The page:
Spoon feeding your children till they are six or seven? Opening the TV to distract your child while feeding? Running after your child to take a bite while they are playing around in the club?

These are all very common behaviors in our Egyptian culture. One of the requirements of being a good Egyptian mother is to feed your child well, till signs of plump cheeks and thigh creases appear. Grandmothers always nag their daughters or daughters in law if the child is not sort of chubby, and if one is blessed with a slim healthy child who is not underweight by medical standards but is malnourished by cultural standards, still people may label this mother as not attending to her child’s nutritional needs.

All of these factors exert a pressure on the mother to continuously feed her child and nag him about food, if he complains about being full.

On the other hand, there is also another group of parents, who were given babies of low birth weight and were traumatically warned by the doctors to feed them in order to reach their normal weight.

All previous pressures produce nearly the same outcome, which is a parent who is overanxious about feeding their child and this results in certain parental behaviors that make the child automatically and almost subconsciously resistant to food. Examples of such behaviors are;

  • Oversized portions on the child’s plate and insisting the child finishes those huge portions.
  • Constantly asking the child if they ate at nursery or school.
  • Refusing to have the child eat by them selves in fear of spilling food or making a mess.
  • Nervously nagging the child to eat.
  • Responding with huge facial gestures or comments, when the child refuses to eat.
  • Over pampering or bribing the child to eat.
  • Threatening to punish the child if he doesn’t eat.


The child learns from the parents’ facial reactions and extra pressuring behaviors, that the food issue is a major area to control the parent and get whatever they need using this area. It is not that the child is a manipulator by nature, but simply we the parents teach them unconsciously that this is the way to get what they need to get.

 So, have you been hiding the vegetables and blending them into cakes and muffins? Have you given up on your child eating salad or meat?

Well, what I am saying is you don’t have to.. There is a way to raise a healthy eater.

I know through witnessing hundreds of children throughout the past 10 years at the preschool age, that some children are more difficult, some are more stubborn, some have sensory issues and some parents are more consistent and patient while others are more inconsistent and malleable.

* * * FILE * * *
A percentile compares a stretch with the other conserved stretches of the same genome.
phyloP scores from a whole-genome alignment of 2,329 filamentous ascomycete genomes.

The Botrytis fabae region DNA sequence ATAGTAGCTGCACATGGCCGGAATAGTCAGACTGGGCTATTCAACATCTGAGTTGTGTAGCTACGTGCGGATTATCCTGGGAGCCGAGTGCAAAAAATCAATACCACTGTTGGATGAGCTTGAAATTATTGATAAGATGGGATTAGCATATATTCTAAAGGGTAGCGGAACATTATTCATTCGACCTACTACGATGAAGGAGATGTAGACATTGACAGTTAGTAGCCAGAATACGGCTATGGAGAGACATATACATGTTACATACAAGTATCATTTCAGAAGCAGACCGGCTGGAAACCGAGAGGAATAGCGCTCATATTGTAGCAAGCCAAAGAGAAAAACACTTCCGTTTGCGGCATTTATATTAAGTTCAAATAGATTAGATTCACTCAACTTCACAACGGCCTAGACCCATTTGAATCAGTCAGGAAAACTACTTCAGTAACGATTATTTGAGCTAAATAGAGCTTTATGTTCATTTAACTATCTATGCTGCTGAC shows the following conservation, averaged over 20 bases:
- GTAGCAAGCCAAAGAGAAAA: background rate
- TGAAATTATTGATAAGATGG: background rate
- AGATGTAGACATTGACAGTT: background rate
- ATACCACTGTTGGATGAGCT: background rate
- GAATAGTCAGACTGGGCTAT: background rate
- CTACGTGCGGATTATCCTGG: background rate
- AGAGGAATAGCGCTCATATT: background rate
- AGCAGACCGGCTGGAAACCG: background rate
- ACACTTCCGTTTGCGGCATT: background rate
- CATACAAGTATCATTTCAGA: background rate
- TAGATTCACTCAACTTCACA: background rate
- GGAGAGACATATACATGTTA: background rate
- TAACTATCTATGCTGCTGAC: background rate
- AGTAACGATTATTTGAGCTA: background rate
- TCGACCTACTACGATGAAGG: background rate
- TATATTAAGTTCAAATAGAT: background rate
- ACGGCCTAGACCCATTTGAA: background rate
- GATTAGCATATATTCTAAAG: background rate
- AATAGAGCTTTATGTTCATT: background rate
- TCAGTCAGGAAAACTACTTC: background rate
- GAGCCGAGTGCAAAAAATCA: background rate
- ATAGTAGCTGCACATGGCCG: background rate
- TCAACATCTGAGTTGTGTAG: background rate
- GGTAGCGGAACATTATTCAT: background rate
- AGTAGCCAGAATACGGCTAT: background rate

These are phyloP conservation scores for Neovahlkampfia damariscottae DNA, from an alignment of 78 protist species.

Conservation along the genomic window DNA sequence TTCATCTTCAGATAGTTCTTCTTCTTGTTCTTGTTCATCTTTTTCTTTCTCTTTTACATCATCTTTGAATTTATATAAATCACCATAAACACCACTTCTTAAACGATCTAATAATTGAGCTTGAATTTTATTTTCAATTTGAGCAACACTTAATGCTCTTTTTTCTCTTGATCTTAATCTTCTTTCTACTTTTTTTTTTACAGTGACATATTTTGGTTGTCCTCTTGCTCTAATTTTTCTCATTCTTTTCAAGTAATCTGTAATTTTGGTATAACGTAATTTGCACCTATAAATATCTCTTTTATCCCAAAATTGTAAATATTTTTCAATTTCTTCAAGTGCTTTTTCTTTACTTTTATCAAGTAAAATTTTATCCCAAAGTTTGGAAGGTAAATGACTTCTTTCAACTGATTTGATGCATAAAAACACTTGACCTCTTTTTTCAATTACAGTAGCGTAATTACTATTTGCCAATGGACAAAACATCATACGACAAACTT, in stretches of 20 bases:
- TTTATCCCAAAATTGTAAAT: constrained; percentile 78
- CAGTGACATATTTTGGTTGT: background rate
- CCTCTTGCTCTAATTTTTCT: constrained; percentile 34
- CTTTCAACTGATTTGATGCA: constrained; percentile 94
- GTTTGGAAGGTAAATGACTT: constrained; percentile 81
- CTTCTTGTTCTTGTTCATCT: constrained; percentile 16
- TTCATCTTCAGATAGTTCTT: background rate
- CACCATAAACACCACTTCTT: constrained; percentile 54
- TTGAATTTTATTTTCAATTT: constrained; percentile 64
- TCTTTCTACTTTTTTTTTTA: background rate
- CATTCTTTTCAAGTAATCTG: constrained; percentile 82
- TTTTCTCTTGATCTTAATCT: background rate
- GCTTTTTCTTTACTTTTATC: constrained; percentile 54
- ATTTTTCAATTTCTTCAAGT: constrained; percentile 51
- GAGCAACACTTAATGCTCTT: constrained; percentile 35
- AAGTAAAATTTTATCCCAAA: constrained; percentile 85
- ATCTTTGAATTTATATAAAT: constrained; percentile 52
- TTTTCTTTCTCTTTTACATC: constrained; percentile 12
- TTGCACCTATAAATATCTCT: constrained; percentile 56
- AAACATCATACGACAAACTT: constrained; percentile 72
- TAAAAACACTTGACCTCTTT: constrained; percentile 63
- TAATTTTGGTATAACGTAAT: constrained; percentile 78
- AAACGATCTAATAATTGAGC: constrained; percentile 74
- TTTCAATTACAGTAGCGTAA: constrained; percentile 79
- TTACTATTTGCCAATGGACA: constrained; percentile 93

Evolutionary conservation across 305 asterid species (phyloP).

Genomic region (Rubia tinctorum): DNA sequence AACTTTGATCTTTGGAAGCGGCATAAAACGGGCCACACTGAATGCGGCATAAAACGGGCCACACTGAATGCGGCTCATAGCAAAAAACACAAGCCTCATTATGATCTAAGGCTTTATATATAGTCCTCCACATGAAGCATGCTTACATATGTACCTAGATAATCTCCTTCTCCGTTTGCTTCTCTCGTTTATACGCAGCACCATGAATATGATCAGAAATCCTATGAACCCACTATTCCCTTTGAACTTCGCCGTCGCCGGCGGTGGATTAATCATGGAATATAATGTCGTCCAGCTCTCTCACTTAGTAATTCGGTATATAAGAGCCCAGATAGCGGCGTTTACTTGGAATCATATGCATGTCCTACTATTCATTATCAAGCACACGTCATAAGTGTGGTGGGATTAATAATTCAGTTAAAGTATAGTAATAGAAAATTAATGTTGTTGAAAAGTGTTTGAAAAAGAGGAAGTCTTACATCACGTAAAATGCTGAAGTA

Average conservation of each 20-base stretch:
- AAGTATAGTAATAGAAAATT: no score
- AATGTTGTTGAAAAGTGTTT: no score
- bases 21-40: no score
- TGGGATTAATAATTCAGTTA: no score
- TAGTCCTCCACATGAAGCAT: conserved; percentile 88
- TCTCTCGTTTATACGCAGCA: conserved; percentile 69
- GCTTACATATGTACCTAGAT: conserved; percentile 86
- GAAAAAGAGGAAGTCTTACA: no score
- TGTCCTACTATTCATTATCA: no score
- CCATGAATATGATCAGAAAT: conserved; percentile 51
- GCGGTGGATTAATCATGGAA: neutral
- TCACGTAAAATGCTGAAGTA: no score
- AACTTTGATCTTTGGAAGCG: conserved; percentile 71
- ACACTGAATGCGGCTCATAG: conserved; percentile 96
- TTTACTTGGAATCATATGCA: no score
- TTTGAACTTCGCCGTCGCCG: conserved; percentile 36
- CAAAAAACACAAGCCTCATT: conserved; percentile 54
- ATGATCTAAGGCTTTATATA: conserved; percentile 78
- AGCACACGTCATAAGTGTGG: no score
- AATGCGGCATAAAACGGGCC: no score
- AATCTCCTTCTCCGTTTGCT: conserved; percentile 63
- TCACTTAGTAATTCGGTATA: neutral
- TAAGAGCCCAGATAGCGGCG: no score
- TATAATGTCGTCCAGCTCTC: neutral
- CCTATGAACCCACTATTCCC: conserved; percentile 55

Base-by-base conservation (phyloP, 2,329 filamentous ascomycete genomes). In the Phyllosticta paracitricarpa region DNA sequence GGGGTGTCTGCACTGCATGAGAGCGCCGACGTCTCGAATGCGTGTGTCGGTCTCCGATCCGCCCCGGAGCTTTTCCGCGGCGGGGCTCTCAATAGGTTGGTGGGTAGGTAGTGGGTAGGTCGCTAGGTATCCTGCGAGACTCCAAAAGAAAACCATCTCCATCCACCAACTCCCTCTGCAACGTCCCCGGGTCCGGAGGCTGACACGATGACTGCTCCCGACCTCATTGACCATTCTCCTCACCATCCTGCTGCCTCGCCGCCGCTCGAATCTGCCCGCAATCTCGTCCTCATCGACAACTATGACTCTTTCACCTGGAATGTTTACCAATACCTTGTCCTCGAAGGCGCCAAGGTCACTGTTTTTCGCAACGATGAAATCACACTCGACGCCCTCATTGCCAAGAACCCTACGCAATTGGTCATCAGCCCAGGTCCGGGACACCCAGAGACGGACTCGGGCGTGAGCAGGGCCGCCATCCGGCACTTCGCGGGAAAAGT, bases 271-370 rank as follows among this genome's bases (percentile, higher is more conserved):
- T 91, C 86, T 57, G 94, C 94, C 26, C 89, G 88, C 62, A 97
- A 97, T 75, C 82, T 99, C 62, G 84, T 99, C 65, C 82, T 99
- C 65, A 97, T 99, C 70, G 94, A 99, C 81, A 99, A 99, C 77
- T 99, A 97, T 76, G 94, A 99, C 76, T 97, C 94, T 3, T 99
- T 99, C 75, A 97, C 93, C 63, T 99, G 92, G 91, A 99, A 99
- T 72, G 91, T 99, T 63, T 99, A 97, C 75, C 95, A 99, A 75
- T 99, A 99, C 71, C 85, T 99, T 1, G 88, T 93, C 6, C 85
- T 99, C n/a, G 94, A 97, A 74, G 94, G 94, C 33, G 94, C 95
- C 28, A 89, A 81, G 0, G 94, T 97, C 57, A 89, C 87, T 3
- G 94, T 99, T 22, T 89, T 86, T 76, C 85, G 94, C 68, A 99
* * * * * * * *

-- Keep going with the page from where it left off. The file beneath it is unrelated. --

Before I offer some tips towards healthy eating, let us take a look at how psychologist Erick Erickson’s psycho-social stages, can be applied to children’s eating skills development;


Stage of trust versus mistrust: (Infants)

To ensure the child achieves trust at this age, the parent or caregiver is advised to, feed the baby when hungry without delay and stop feeding when the baby shows they are full. The caregiver should set a comfortable, secure and tender tone while feeding the baby and not just propping the bottles while the baby is in its chair.

If the caregiver feeds the baby on a strict schedule not aligning with the baby’s needs, or the baby is robotically fed without tender embracing, there is a risk that this child will develop a sense of mistrust that will continue to grow with him and affect his behavior and relationships.


Stage of autonomy versus shame and doubt: (Toddlers)

At this stage, the child needs to prove to himself that he is autonomous and can do things on his own. Thus, they are encouraged to feed themselves, however messy it may be. If they refuse food, it is taken lightly but is tried again later. If the caregiver insists on feeding the child, interrupts feeding to wipe and clean the mess, or forces the child to eat all their food, there is a risk of developing a doubtful person who is ashamed of him self and a crack in self confidence will develop.


Stage of initiative versus Guilt: (Early childhood)

This stage is characterized by, the child having a will, to initiate, try and take risks.

The parent should present food to the child so he/she can serve them selves and decide how much they need to eat. To treat spills as normality not a disaster. When the child expresses being full, it should be respected. The opposite of the previous recommendations should be avoided; otherwise the child will develop a strong sense of guilt.


Stage of Industry versus Inferiority: (Middle childhood)

At this age, children need to feel they are capable and can accomplish tasks and achieve missions. It is thus advisable to arrange the environment so that the child can make his own food. Cooking recipes for children are very productive tasks at this age. Children can even make menus and suggest schedules for meal times. This will all deflect the child away from a sense of inferiority, which could occur, if the child at this age is offered pre set meals and forced to eat everything that is served.